THE RAPE OF RECY TAYLOR

2017 International Premiere, Venice Film Festival

2017 U.S. Premiere, New York Film Festival

2018 Distributed by The Orchard                                                 

2018 Broadcast on STARZ                                                             

Co-produced by Transform Films / Odyssey Impact

 

 

Planting a flag firmly at the intersection of patriarchy, sexism and white supremacy, “The Rape of Recy Taylor” is a documentary of multiple layers and marvelous gumption.

- The New York Times

The Rape of Recy Taylor" is the strongest documentary in the NYFF line-up, a stirring, infuriating marvel.

- RogerEbert.com

                                        

 
 

AWARDS and RECOGNITION

2017 Recipient of the Human Rights Nights Award at the Venice Film Festival

2017 Nominee NAACP Image Awards for Best Documentary Feature

The New Yorker Best Films of 2017

The Guardian Best Films of 2018

94% on Rotten Tomatoes

 

 

 

 

The film is a haunting, damning unpacking of history that also reminds us how little progress we've made.

- The Village Voice

 

A welcome, stirring tribute to black female resilience through the ages.

- Los Angeles Times

 

Our Story

Recy Taylor, a 24-year-old black mother and sharecropper, was gang raped by six white boys in 1944 Alabama. Common in Jim Crow South, few women spoke up in fear for their lives. Not Recy Taylor, who bravely identified her rapists. The NAACP sent its rape investigator Rosa Parks, who rallied support and triggered an unprecedented outcry for justice.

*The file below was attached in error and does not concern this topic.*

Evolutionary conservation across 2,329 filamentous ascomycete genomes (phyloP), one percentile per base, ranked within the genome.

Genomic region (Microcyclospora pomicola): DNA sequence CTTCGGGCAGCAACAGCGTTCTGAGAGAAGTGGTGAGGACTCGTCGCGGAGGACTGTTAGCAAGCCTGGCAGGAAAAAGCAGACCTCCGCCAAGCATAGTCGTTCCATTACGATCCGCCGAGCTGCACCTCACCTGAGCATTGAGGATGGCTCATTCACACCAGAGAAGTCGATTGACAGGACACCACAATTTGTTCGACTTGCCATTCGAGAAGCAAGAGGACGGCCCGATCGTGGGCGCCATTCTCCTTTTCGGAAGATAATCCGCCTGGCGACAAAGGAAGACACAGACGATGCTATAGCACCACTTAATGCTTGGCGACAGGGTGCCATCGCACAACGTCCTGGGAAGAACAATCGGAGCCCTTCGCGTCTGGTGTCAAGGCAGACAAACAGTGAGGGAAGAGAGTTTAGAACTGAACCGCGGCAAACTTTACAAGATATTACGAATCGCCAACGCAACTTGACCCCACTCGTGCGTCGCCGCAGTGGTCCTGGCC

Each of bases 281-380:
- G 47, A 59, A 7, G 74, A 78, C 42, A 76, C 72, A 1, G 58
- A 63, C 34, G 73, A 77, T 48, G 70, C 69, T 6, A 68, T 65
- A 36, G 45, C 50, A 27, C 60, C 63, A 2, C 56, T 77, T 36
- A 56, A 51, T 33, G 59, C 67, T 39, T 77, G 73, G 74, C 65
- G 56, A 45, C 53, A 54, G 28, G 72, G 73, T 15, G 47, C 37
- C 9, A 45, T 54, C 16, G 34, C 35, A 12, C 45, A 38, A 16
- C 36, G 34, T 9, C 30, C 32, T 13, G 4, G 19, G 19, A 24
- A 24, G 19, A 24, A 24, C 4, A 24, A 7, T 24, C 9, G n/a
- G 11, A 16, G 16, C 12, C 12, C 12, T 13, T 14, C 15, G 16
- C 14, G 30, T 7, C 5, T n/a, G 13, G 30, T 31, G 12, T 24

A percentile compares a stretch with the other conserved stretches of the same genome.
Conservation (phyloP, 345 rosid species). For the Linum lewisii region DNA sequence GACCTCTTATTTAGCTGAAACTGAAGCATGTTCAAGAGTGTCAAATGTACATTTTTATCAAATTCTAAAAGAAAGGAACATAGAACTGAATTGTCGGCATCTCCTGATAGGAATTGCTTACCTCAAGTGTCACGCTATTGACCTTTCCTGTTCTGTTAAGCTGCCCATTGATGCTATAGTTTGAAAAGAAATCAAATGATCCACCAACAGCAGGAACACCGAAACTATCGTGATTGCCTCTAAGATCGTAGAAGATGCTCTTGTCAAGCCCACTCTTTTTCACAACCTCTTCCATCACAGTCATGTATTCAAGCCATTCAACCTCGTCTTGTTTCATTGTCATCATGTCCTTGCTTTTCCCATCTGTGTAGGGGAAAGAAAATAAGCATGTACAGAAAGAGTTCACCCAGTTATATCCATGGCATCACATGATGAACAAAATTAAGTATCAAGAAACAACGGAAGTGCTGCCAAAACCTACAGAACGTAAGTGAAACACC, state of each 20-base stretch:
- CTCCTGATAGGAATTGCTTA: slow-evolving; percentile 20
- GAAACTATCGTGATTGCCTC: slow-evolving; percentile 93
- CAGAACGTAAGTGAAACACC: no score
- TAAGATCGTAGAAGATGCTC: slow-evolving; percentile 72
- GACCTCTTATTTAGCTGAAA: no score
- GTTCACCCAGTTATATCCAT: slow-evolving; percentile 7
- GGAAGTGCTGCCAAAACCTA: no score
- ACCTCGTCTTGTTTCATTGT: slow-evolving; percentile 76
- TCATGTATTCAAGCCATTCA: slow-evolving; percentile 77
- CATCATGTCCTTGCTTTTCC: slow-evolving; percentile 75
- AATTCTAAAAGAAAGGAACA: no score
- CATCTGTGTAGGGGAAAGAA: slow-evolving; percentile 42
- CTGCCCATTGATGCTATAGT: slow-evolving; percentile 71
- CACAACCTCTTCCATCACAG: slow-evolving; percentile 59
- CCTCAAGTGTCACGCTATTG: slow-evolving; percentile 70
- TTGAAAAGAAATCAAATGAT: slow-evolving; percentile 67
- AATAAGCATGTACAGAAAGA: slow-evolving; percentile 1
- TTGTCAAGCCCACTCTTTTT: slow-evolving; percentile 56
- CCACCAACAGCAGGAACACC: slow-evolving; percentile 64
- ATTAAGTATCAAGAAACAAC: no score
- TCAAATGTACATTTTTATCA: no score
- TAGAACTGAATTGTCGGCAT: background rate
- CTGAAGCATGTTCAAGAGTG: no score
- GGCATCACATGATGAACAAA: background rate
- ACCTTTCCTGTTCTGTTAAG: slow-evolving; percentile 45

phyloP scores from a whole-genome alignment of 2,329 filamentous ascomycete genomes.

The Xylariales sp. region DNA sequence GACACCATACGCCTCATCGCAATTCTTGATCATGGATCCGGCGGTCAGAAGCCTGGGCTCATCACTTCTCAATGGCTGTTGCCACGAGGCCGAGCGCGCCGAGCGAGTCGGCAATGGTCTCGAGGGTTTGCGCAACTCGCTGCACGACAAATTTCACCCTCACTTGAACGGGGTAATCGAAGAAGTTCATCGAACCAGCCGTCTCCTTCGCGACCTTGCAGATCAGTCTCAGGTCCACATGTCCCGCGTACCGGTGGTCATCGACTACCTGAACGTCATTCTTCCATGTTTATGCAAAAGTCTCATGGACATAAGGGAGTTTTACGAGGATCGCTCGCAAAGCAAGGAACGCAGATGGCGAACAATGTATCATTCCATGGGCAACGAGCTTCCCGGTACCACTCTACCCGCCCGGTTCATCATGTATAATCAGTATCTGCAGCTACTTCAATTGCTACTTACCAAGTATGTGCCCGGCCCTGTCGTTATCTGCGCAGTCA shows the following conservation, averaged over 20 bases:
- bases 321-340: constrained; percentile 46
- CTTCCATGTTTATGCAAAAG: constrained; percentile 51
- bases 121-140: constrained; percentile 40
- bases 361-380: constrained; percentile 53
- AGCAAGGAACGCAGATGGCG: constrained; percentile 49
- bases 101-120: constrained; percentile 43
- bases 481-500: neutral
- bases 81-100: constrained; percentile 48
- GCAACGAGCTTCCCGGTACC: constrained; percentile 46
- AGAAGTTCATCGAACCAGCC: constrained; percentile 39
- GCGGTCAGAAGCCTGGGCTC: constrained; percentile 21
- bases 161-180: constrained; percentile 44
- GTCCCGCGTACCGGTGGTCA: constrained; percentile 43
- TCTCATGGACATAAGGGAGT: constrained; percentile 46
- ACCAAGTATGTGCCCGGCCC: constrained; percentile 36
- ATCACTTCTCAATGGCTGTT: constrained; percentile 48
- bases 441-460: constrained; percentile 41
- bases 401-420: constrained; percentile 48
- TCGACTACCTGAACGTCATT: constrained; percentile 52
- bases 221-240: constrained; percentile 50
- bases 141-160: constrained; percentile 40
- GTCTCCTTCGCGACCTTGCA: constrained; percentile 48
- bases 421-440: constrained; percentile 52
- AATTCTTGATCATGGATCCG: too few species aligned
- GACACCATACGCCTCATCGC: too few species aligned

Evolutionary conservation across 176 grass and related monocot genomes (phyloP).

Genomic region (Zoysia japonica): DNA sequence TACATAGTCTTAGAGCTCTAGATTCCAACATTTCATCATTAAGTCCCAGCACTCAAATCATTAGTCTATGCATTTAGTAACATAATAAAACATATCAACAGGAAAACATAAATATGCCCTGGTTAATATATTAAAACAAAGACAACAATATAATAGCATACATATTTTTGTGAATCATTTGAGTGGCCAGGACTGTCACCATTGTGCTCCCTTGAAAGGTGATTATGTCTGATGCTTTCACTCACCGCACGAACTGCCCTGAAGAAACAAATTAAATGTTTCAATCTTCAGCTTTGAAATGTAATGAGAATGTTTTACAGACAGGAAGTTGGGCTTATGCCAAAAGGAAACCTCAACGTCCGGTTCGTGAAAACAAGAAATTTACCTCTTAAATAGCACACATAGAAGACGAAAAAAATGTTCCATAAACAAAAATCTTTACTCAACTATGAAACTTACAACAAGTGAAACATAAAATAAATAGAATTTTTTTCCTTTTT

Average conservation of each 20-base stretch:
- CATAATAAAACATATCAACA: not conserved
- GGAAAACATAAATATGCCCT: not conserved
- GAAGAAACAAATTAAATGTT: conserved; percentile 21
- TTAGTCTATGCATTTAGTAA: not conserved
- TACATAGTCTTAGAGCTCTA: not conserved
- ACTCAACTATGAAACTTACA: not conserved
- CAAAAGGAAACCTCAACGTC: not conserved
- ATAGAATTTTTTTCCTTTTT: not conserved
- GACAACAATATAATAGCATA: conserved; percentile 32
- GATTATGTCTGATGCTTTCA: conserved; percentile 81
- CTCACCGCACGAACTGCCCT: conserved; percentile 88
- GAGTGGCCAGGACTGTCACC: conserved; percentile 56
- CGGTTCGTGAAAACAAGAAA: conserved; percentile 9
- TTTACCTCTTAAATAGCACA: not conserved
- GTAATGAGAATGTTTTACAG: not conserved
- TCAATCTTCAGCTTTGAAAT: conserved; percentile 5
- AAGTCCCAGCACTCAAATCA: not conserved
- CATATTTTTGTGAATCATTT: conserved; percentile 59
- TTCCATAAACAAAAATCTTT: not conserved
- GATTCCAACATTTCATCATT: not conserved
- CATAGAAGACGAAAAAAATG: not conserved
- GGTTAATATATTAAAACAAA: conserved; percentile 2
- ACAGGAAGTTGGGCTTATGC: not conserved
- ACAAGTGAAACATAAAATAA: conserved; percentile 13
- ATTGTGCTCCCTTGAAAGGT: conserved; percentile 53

Our film exposes a legacy of physical abuse of black women and reveals Rosa Parks’ intimate role in Recy Taylor’s story. An attempted rape against Parks was but one inspiration for her ongoing work to find justice for countless women like Taylor. The 1955 bus boycott was an end result, not a beginning.  

More and more women are now speaking up after rape. Our film tells the story of black women who spoke up when danger was greatest; it was their noble efforts to take back their bodies that led to the Montgomery Bus Boycott and movements including Black Lives Matter, #MeToo and Times Up. The 2017 Global March by Women is linked to their courage. From sexual aggression on ‘40s southern streets to today’s college campuses and to the threatened right to choose, it is control of women’s bodies that powered the movement in Recy Taylor’s day and fuels our outrage today.

 

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